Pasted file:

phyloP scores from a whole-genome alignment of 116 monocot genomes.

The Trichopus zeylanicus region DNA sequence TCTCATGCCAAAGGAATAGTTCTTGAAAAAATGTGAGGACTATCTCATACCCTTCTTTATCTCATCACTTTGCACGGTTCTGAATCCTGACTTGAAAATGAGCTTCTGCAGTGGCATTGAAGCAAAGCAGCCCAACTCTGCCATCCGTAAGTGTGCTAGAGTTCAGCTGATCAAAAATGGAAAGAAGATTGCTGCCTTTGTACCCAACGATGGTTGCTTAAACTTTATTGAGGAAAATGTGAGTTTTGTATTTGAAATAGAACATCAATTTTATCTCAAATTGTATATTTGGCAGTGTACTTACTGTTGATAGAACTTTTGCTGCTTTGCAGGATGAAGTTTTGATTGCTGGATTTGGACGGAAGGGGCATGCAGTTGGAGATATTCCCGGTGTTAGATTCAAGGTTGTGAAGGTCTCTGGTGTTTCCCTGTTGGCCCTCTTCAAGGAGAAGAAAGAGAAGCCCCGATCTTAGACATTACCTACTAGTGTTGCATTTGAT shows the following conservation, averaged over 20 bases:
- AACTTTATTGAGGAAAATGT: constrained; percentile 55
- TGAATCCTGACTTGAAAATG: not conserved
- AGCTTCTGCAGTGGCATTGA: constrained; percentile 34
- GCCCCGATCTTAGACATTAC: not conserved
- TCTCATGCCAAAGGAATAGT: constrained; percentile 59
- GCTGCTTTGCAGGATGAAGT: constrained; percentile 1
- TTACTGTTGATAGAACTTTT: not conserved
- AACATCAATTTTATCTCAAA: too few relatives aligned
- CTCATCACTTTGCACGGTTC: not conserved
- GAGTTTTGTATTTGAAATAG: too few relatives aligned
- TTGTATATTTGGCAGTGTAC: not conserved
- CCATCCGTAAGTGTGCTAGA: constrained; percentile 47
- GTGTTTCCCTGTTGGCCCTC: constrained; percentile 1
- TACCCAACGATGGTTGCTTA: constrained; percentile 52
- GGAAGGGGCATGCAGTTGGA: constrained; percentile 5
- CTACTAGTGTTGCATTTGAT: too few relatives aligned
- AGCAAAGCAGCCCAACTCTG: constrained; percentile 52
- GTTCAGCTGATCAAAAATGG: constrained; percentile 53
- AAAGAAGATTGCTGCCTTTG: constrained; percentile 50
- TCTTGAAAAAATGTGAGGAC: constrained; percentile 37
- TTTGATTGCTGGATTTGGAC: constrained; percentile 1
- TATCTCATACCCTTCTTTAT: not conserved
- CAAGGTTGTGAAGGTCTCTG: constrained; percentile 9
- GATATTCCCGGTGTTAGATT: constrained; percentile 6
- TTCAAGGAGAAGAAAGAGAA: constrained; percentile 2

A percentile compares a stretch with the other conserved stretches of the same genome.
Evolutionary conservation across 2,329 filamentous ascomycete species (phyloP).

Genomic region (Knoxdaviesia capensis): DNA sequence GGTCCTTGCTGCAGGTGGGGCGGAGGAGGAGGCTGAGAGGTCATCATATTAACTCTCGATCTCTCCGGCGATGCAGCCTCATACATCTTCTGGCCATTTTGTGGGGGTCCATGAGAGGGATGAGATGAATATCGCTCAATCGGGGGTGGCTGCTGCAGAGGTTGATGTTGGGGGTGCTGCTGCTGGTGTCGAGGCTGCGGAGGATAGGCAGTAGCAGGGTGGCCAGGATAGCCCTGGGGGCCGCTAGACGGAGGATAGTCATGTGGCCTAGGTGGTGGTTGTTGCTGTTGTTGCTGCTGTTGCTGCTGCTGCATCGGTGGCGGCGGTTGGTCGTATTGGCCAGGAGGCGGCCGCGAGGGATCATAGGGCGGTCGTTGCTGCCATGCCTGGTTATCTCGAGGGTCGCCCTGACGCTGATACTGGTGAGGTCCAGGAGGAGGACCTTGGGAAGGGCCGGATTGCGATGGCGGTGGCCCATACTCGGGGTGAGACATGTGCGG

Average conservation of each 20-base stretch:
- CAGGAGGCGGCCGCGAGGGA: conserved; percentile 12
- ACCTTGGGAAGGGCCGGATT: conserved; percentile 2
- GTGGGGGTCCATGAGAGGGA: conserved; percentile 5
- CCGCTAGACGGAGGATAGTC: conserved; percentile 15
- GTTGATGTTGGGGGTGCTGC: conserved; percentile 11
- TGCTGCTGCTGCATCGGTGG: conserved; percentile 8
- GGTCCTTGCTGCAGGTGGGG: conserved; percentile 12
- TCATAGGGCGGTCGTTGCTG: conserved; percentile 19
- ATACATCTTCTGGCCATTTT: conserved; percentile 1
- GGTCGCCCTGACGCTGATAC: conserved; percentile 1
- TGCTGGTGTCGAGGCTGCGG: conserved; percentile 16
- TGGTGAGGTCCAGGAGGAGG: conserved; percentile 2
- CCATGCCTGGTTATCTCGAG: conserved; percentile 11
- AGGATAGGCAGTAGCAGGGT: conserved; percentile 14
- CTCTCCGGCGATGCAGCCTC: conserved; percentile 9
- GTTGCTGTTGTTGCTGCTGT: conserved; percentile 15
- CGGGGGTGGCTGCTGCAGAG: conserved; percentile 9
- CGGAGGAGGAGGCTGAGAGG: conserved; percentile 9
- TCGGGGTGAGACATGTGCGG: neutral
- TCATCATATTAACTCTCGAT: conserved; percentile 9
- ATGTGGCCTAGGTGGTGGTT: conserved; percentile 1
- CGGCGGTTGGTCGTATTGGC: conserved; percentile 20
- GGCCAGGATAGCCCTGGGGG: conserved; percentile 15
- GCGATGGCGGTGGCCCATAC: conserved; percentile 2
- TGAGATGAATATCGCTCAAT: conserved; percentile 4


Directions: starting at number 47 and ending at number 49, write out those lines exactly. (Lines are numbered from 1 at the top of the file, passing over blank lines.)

- GTTGCTGTTGTTGCTGCTGT: conserved; percentile 15
- CGGGGGTGGCTGCTGCAGAG: conserved; percentile 9
- CGGAGGAGGAGGCTGAGAGG: conserved; percentile 9